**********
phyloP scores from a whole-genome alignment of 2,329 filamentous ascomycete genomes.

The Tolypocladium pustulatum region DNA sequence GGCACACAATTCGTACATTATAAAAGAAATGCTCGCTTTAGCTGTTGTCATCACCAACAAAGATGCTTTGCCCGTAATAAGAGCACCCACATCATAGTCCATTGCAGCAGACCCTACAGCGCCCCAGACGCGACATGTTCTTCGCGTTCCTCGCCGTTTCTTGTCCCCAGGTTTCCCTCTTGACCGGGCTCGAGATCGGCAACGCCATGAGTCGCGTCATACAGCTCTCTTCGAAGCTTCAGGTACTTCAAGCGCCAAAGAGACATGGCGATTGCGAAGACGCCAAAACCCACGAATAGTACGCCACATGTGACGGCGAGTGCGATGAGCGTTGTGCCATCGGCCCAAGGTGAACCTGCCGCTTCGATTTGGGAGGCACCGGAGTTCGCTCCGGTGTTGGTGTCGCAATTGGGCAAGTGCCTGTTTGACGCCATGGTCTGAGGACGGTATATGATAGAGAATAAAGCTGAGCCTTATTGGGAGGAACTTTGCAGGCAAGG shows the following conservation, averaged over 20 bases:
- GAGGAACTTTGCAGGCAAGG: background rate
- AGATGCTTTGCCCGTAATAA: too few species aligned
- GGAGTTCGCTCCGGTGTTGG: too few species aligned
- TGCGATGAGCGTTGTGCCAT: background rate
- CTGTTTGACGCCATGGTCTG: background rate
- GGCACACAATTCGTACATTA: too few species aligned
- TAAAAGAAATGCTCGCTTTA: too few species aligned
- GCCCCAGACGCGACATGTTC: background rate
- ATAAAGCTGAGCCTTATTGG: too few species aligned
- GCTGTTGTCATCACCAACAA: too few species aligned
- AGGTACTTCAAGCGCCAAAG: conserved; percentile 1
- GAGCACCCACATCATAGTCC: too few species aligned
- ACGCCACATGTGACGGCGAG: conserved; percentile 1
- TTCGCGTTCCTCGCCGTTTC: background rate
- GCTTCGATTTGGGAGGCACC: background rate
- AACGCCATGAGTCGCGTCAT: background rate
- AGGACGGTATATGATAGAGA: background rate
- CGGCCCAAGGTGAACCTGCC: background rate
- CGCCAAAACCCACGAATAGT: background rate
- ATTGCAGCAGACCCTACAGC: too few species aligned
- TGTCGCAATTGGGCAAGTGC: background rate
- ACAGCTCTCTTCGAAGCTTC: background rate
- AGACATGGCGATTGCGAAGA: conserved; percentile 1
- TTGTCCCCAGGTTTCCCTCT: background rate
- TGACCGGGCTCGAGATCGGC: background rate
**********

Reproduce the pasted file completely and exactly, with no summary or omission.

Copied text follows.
phyloP scores from a whole-genome alignment of 2,329 filamentous ascomycete genomes.

The Tolypocladium pustulatum region DNA sequence GGCACACAATTCGTACATTATAAAAGAAATGCTCGCTTTAGCTGTTGTCATCACCAACAAAGATGCTTTGCCCGTAATAAGAGCACCCACATCATAGTCCATTGCAGCAGACCCTACAGCGCCCCAGACGCGACATGTTCTTCGCGTTCCTCGCCGTTTCTTGTCCCCAGGTTTCCCTCTTGACCGGGCTCGAGATCGGCAACGCCATGAGTCGCGTCATACAGCTCTCTTCGAAGCTTCAGGTACTTCAAGCGCCAAAGAGACATGGCGATTGCGAAGACGCCAAAACCCACGAATAGTACGCCACATGTGACGGCGAGTGCGATGAGCGTTGTGCCATCGGCCCAAGGTGAACCTGCCGCTTCGATTTGGGAGGCACCGGAGTTCGCTCCGGTGTTGGTGTCGCAATTGGGCAAGTGCCTGTTTGACGCCATGGTCTGAGGACGGTATATGATAGAGAATAAAGCTGAGCCTTATTGGGAGGAACTTTGCAGGCAAGG shows the following conservation, averaged over 20 bases:
- GAGGAACTTTGCAGGCAAGG: background rate
- AGATGCTTTGCCCGTAATAA: too few species aligned
- GGAGTTCGCTCCGGTGTTGG: too few species aligned
- TGCGATGAGCGTTGTGCCAT: background rate
- CTGTTTGACGCCATGGTCTG: background rate
- GGCACACAATTCGTACATTA: too few species aligned
- TAAAAGAAATGCTCGCTTTA: too few species aligned
- GCCCCAGACGCGACATGTTC: background rate
- ATAAAGCTGAGCCTTATTGG: too few species aligned
- GCTGTTGTCATCACCAACAA: too few species aligned
- AGGTACTTCAAGCGCCAAAG: conserved; percentile 1
- GAGCACCCACATCATAGTCC: too few species aligned
- ACGCCACATGTGACGGCGAG: conserved; percentile 1
- TTCGCGTTCCTCGCCGTTTC: background rate
- GCTTCGATTTGGGAGGCACC: background rate
- AACGCCATGAGTCGCGTCAT: background rate
- AGGACGGTATATGATAGAGA: background rate
- CGGCCCAAGGTGAACCTGCC: background rate
- CGCCAAAACCCACGAATAGT: background rate
- ATTGCAGCAGACCCTACAGC: too few species aligned
- TGTCGCAATTGGGCAAGTGC: background rate
- ACAGCTCTCTTCGAAGCTTC: background rate
- AGACATGGCGATTGCGAAGA: conserved; percentile 1
- TTGTCCCCAGGTTTCCCTCT: background rate
- TGACCGGGCTCGAGATCGGC: background rate